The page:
Track your federal student aid during college or career school with these four tools. Stay in the know and make informed financial choices.
Considering Federal Work-Study to help pay for your school expenses? Here are 8 facts and tips to help you navigate all parts of the Federal Work-Study Program, from getting a work-study job to understanding how you’ll get paid.
Until Oct. 31, 2022, federal student loan borrowers can get credit for payments that previously didn’t qualify for Public Service Loan Forgiveness (PSLF) or Temporary Expanded Public Service Loan Forgiveness (TEPSLF).
If your student loan payments are too high compared to your income, you might be able to switch to a different repayment plan. Applying is free.
So you’ve submitted your Free Application for Federal Student Aid (FAFSA®) form and applied to schools. How do you know what to look for when they send you financial aid offers? Understanding how to interpret what you’re committing to could save you future surprises, not to mention thousands of dollars in payments. Here’s what you need to know.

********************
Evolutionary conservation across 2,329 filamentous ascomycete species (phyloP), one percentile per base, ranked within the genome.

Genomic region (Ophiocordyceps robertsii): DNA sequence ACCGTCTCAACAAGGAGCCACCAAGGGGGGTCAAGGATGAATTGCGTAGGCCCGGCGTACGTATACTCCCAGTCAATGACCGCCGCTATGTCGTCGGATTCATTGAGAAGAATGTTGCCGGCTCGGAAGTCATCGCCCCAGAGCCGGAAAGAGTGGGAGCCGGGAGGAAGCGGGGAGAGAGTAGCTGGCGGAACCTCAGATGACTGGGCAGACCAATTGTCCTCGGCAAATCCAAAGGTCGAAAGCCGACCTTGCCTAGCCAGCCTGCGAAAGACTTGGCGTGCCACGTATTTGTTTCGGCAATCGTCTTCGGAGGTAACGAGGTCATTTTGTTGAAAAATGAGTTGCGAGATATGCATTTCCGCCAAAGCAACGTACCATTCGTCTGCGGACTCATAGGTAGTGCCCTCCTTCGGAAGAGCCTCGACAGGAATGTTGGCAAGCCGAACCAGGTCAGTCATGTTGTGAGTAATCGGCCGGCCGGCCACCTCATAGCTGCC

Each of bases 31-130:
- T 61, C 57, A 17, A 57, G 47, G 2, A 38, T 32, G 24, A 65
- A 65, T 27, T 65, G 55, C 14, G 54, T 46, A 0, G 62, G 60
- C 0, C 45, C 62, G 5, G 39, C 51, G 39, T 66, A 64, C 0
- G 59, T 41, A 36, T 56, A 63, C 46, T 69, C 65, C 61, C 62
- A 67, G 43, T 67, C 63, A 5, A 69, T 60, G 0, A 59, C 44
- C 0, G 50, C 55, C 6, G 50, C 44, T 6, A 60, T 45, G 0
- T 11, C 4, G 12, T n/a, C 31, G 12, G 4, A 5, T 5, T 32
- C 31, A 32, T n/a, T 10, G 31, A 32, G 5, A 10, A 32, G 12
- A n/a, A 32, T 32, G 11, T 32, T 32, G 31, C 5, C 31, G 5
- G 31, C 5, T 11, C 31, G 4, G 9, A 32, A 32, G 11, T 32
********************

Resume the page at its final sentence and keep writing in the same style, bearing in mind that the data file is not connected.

Each year, the U.S. Department of Education’s office of Federal Student Aid provides around $112 billion in federal student aid. But students may miss out. Our FY 2021 Annual Report found that only about 61% of high school students submitted the Free Application for Federal Student Aid (FAFSA®) form between October 2020 and September 2021. So, let’s bust myths!